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Article
Publication date: 10 January 2022

Tariq H. Ismail, Karim Mansour and Emad Sayed

This paper aims to (1) investigate the effect of other comprehensive income (OCI) on audit fees (AF) and audit report lag (ARL) and (2) test the moderating effect of board…

Abstract

Purpose

This paper aims to (1) investigate the effect of other comprehensive income (OCI) on audit fees (AF) and audit report lag (ARL) and (2) test the moderating effect of board gender diversity (BGD) on such relationships.

Design/methodology/approach

This paper uses data extracted from the financial reports for a sample of Egyptian firms from 2013 to 2019, where the data are processed using the Panel Corrected Standards Errors (PCSE) and the Structure Equation Model (SEM).

Findings

The results reveal that (1) the OCI existence and OCI volume have a significant positive effect on AF and ARL, and (2) the presence of female directors on the board and the percentage of female representation affect the relationship between OCI and AF positively, but this effect on the relationship between OCI and ARL is insignificant.

Research limitations/implications

This paper has some limitations, where the analysis uses a small sample of Egyptian listed firms, as well as, the measures that were used as proxies of the study variables, which do not necessarily express the most suitable ones.

Practical implications

The results of this paper would (1) provide signals to the audit market, the professional bodies in Egypt and stakeholders about the determinants of AF and ARL, (2) provide guidelines that support the capital market authority to consider gender diversity in boards of companies taking into considerations its impact on AF and ARL, and (3) help the accounting setters in emerging economies as Egypt in drafting more suitable standards and guidelines regarding OCI.

Originality/value

This paper adds to the literature on OCI, where it investigates the effect of OCI on ARL, which was not yet studied in prior studies. Also, this paper complements and extends the literature by providing empirical evidence from one of the emerging markets as Egypt about the effect of BGD on the relationships between OCI, AF and ARL, as these relationships have not been examined before.

Details

Journal of Economic and Administrative Sciences, vol. ahead-of-print no. ahead-of-print
Type: Research Article
ISSN: 1026-4116

Keywords

Open Access
Article
Publication date: 17 October 2019

Tariq H. Ismail

This study aims at investigating the extent to which Egyptian universities disclose information on social responsibility to different stakeholders, which leads to the…

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1438

Abstract

Purpose

This study aims at investigating the extent to which Egyptian universities disclose information on social responsibility to different stakeholders, which leads to the enhancement of sustainable development.

Design/methodology/approach

An index of social responsibility that fits the Egyptian universities is established, comprising four dimensions: organizational governance, energy and environment resource sustainability, human resource development and community participation and community development. This index has been used to score the disclosure level of social responsibility of Egyptian universities. This study uses information available on websites of Egyptian universities as of the end of December 2018. Frequencies provide the basis for discussion.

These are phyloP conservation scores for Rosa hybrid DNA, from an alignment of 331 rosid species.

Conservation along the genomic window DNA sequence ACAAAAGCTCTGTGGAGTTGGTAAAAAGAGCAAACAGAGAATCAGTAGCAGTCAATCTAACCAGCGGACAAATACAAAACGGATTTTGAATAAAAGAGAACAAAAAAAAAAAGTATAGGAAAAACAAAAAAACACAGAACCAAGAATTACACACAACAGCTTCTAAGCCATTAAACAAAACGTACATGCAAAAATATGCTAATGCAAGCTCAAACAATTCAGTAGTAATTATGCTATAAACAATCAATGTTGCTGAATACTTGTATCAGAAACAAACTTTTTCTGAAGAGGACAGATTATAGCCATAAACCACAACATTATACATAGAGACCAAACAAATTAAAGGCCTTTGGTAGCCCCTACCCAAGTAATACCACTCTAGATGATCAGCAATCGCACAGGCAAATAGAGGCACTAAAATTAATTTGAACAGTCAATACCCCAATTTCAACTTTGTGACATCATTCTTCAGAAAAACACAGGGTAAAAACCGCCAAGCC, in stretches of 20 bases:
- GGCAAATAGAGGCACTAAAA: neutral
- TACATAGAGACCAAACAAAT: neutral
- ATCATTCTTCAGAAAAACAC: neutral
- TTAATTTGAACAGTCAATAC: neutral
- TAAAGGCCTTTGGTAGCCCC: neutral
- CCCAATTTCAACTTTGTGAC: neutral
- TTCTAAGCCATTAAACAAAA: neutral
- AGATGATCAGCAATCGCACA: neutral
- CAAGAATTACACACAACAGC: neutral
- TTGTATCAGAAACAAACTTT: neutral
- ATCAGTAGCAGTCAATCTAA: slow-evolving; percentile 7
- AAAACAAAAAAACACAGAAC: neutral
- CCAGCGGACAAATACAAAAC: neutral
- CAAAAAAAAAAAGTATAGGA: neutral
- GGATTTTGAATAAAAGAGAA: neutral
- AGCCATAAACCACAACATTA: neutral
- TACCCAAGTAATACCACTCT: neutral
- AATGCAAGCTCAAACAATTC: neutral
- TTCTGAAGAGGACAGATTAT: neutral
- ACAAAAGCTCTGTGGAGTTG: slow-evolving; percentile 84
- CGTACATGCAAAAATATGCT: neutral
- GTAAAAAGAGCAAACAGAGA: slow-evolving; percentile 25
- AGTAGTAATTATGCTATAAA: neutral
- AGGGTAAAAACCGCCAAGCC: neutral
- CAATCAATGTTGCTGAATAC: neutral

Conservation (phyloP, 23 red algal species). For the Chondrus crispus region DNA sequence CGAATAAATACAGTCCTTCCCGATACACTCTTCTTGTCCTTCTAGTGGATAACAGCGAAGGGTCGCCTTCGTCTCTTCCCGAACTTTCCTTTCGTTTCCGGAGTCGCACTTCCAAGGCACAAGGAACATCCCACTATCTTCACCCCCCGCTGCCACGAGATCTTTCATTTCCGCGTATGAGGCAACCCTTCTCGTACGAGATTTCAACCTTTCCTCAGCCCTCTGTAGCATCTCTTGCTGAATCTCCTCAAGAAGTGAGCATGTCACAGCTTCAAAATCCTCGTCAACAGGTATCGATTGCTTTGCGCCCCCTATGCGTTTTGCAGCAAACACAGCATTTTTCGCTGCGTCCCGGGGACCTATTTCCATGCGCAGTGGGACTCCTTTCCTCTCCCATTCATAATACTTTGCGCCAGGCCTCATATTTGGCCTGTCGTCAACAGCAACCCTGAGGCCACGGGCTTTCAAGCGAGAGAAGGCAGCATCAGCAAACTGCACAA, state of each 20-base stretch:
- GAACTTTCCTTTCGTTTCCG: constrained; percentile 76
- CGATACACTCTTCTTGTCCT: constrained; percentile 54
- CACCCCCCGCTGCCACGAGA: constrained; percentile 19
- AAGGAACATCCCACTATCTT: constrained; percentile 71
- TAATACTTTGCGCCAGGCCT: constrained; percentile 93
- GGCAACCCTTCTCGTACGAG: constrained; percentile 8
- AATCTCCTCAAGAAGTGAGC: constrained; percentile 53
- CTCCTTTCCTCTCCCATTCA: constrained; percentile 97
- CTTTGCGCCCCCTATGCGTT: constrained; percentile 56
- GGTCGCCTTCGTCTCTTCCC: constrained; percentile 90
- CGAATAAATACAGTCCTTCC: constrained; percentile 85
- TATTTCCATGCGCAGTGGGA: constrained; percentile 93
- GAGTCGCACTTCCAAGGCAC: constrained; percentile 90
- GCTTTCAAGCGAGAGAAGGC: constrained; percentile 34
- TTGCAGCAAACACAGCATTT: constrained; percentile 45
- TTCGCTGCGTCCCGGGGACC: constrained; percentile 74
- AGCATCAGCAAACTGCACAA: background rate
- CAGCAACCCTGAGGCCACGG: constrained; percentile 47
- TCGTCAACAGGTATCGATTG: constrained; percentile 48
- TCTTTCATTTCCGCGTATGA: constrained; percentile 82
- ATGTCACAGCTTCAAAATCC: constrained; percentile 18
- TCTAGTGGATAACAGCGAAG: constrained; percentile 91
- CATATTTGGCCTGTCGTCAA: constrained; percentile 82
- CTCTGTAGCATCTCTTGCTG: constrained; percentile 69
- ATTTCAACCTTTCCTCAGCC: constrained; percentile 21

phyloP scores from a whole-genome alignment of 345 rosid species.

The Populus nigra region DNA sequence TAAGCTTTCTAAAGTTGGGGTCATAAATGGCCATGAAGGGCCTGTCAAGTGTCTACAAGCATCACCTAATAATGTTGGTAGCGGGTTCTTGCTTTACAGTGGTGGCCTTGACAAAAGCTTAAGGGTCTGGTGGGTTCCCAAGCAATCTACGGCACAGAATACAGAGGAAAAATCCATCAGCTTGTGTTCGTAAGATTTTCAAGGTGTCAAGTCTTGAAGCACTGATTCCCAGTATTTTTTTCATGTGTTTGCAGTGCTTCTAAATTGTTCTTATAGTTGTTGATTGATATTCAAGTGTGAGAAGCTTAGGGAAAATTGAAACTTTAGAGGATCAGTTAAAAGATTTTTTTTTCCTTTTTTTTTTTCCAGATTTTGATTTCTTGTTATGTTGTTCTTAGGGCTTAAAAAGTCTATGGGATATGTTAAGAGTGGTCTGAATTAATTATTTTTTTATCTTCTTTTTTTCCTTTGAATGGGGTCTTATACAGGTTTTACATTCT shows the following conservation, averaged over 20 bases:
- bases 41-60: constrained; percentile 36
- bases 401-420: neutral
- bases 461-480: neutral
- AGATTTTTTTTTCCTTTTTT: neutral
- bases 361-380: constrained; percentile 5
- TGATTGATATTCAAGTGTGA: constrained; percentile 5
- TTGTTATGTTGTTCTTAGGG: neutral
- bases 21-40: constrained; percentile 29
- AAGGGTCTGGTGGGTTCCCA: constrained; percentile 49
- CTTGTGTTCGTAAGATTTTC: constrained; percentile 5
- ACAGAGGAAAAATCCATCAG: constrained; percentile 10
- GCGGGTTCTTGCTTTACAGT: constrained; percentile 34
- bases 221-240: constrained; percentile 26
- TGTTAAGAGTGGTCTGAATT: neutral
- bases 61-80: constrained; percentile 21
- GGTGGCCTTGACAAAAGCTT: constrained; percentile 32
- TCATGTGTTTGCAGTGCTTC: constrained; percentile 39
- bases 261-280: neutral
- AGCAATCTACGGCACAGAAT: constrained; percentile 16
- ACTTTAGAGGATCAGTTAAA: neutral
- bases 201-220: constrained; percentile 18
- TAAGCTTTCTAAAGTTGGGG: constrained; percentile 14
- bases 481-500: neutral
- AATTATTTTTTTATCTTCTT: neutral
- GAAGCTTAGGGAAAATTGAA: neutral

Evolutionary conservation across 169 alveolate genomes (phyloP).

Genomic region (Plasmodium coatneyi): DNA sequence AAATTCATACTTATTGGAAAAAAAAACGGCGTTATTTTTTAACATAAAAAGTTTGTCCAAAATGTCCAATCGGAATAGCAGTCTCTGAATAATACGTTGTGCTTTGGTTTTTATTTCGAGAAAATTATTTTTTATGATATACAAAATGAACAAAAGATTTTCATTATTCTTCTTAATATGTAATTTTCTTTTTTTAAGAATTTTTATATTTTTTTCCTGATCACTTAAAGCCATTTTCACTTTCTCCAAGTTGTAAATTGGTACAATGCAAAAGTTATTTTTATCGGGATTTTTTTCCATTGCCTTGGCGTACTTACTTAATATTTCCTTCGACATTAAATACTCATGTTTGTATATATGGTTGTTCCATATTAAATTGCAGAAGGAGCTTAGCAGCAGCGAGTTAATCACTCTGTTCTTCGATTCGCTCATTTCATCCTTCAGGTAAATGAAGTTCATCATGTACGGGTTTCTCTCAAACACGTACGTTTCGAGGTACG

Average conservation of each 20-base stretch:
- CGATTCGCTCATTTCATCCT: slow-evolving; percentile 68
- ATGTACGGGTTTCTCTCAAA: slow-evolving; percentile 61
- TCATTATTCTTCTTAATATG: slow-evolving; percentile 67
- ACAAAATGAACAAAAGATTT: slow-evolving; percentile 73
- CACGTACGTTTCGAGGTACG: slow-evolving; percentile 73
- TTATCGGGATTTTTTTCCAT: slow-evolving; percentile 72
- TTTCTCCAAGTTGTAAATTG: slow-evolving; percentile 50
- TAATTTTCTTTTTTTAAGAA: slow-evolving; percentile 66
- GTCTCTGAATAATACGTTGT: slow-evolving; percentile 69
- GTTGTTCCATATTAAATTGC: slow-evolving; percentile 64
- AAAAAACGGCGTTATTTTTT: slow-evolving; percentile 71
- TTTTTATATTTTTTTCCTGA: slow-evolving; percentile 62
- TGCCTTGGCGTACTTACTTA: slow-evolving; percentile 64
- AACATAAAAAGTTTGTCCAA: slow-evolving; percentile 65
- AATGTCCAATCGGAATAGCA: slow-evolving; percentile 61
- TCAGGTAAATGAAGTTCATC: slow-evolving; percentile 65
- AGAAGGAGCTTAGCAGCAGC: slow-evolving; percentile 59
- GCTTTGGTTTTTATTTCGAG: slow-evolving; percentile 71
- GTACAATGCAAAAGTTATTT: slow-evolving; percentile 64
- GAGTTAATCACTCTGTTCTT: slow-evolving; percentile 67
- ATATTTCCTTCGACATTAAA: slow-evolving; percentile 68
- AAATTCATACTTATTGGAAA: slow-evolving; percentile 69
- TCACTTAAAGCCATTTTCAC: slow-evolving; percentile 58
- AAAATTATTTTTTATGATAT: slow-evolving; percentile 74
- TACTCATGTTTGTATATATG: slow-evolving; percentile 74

Findings

The results reveal that the level of disclosure of universities on social responsibility is low, but, in favor of private universities vs public universities. At the university level, only a few numbers of public universities disclosed high volume of information on social responsibility, such as Cairo University, Ain Shams University, Alexandria University and Assiut University. Furthermore, the results manifest that public universities disclose higher level of information related to organizational governance, energy and environment resource sustainability and community participation and community development, whereas, private universities disclose higher level of information related to human resource development.

Research limitations/implications

The results are constrained with the social responsibility dimensions and attributes used to establish a disclosure index that fits Egyptian universities, as well as the information disclosed on universities websites.

Originality/value

This study provides insights to Egyptian higher education regulators and the rectors of Egyptian universities that may help in planning and monitoring social responsibility activities in a way that could lead to sustainable development.

Details

Journal of Humanities and Applied Social Sciences, vol. 2 no. 2
Type: Research Article
ISSN: 2632-279X

Keywords

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Article
Publication date: 4 November 2021

Muhammad Abbas Ranjah, Amir Ismail, Muhammad Waseem, Saira Tanweer, Baila Ahmad, Tahir Mehmood, Faiz-Ul-Hassan Shah, Zulfiqar Ahmad, Majid Hussain and Tariq Ismail

This study aims to compare the antioxidant and antimicrobial activity of different parts (tip, mid and base portion) of lemongrass leaves for application as a natural…

Abstract

Purpose

This study aims to compare the antioxidant and antimicrobial activity of different parts (tip, mid and base portion) of lemongrass leaves for application as a natural ingredient in the functional drink.

Design/methodology/approach

Lemongrass leaf powder was prepared from different parts of leaves and evaluated for nutritional composition. Additionally, the extracts of different portions of lemongrass leaves were analyzed for total phenolics, free radical scavenging activities, ferric reducing antioxidant potential (FRAP) and antimicrobial activities for their application in food products.

Findings

Tip portion of lemongrass leaf anticipated significantly (p < 0.05) higher contents of ash, protein, calcium, potassium and iron i.e. 6.2 mg/100 g, 18 mg/100 g, 340 ppm, 819 ppm and 32 ppm, respectively. Maximum (p < 0.05) phenolics (14.7 mg GAE/100 g), 2,2-diphenyl-1-picryl-hydroxyl (86.3%) and FRAP (200 mmol/100 g) were observed in lemongrass leaf tip methanolic extracts. Moreover, lemongrass leaf tip hydro-methanolic extracts portrayed maximum zone of inhibition against E. coli and Staphylococcus aureus i.e. 16.7 and 18.2 mm, respectively.

Practical implications

This study demonstrated higher antimicrobial and antioxidant activities of the tip of lemongrass leaves as compared with mid and base portions, hence suggesting its role in the improvement of physicochemical, antimicrobial and antioxidant properties of food products. Consequently, the application of lemongrass methanolic extract up to 10% remarkably enhanced the nutritional value and sensorial acceptance of the beverages.